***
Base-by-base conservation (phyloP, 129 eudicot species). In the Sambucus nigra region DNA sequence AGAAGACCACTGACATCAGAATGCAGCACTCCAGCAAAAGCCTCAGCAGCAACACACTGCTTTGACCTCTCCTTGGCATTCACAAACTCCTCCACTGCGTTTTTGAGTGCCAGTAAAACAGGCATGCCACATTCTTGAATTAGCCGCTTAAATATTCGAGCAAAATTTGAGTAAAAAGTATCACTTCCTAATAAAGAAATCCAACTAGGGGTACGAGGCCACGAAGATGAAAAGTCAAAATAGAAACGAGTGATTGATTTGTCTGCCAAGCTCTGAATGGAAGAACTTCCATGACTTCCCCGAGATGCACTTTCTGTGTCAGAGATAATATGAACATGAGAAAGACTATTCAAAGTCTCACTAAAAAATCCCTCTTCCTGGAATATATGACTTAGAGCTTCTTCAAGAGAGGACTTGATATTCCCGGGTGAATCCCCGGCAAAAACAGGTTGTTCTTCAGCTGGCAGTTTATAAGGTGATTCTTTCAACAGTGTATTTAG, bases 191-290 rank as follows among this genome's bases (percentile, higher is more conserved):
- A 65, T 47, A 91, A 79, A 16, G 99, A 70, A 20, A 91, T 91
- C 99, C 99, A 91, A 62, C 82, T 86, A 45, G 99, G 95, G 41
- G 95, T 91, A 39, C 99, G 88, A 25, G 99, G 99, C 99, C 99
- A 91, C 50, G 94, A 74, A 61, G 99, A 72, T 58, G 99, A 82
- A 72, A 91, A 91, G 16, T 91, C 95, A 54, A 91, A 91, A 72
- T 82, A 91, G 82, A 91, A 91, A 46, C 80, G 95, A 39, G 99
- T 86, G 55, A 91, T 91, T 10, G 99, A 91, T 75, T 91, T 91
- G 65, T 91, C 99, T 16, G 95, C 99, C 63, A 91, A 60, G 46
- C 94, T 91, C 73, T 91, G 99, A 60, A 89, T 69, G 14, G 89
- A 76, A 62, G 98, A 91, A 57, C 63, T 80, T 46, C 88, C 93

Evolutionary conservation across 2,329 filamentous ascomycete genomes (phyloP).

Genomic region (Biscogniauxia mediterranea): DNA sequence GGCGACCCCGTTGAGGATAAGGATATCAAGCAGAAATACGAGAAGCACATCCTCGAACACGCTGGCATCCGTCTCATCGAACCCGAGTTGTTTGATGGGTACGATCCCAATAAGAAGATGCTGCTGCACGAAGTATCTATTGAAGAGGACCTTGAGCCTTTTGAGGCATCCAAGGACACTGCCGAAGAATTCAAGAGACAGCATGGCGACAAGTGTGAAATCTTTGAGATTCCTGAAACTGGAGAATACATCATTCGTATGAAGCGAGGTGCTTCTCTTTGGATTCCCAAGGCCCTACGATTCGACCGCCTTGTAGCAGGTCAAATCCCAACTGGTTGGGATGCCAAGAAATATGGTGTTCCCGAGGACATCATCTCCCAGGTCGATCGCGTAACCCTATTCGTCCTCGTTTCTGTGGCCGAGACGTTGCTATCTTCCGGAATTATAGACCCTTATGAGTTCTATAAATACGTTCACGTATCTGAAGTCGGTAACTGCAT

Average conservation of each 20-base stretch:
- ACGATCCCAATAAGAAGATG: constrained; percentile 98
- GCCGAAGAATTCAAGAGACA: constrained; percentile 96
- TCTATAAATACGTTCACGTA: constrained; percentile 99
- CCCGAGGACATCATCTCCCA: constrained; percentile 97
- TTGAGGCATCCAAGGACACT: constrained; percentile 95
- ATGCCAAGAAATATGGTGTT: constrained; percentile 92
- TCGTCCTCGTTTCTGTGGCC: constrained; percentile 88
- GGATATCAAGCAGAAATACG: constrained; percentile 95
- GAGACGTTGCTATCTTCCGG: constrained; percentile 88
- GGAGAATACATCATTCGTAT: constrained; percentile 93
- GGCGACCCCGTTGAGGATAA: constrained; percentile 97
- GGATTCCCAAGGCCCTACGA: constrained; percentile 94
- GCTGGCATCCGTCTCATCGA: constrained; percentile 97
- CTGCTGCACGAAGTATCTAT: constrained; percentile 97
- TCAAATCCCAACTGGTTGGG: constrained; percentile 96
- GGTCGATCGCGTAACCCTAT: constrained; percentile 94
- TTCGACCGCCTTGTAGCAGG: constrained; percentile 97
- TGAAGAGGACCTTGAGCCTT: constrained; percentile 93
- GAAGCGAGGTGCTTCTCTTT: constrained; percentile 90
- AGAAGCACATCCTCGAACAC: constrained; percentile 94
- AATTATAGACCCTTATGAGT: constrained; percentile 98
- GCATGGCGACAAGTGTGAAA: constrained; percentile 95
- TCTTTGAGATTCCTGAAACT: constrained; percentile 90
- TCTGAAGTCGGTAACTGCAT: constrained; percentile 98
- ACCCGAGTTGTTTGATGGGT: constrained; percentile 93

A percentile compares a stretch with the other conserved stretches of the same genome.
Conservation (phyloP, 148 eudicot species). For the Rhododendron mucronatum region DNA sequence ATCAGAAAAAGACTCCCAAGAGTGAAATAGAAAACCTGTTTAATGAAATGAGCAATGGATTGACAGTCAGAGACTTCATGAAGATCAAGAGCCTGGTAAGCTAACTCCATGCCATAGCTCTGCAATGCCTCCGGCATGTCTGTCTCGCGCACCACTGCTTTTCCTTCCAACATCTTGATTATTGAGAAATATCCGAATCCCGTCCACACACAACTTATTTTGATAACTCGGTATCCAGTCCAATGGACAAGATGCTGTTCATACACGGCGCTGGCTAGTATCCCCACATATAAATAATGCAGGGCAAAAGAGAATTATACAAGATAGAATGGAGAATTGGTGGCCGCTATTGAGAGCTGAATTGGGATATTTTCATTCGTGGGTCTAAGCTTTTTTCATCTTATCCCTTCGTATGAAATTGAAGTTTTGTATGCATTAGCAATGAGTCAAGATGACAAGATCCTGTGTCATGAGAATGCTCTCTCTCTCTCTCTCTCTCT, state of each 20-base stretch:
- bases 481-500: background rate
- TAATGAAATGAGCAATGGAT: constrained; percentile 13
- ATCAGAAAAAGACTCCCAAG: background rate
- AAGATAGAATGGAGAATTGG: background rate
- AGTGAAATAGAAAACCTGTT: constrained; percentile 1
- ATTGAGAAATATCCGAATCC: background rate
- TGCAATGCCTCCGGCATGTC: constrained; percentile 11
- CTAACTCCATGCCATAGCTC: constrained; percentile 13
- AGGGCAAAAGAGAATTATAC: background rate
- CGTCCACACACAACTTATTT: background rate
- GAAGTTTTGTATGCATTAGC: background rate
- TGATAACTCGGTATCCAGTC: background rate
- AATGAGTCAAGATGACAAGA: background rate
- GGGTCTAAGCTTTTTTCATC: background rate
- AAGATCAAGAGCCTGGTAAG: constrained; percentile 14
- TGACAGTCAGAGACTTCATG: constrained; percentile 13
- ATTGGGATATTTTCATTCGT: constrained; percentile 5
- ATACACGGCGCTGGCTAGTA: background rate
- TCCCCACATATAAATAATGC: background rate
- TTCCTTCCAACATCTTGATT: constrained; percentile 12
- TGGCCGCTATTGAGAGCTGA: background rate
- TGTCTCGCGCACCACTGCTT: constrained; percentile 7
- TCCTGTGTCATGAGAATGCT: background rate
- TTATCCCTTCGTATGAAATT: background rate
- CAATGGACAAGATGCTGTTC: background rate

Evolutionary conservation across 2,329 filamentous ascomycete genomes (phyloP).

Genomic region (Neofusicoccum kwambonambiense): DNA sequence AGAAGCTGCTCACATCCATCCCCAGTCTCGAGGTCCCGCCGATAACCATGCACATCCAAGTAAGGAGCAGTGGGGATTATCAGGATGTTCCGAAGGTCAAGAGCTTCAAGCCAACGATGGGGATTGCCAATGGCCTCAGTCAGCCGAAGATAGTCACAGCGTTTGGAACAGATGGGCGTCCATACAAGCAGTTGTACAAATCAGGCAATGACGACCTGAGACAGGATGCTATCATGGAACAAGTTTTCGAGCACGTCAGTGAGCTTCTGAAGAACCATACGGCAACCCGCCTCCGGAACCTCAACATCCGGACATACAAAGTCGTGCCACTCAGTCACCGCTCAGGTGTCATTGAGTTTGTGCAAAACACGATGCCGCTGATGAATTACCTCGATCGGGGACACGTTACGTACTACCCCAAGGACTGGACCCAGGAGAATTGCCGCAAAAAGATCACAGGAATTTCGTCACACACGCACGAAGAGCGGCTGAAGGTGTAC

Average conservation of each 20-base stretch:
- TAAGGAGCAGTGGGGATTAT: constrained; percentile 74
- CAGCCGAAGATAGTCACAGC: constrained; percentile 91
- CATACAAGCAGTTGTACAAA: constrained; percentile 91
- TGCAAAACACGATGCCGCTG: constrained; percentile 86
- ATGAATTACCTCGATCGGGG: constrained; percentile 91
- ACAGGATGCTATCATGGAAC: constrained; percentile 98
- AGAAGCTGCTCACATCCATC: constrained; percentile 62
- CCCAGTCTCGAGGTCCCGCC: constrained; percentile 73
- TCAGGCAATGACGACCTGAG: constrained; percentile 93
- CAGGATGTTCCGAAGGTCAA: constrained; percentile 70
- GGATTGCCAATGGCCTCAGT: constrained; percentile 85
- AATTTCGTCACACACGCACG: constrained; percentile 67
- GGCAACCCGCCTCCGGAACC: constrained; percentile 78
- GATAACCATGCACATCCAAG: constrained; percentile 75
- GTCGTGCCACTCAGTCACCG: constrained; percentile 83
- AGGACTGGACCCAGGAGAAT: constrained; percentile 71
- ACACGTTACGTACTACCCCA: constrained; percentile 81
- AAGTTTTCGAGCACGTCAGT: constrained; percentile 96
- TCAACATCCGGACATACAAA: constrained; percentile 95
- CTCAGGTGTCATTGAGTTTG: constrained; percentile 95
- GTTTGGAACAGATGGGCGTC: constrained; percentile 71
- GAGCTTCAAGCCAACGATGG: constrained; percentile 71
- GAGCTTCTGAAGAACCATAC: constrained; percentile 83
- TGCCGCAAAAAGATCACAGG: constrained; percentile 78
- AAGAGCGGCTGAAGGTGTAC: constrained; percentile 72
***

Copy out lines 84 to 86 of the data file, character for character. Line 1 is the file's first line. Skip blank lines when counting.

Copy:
- GTCGTGCCACTCAGTCACCG: constrained; percentile 83
- AGGACTGGACCCAGGAGAAT: constrained; percentile 71
- ACACGTTACGTACTACCCCA: constrained; percentile 81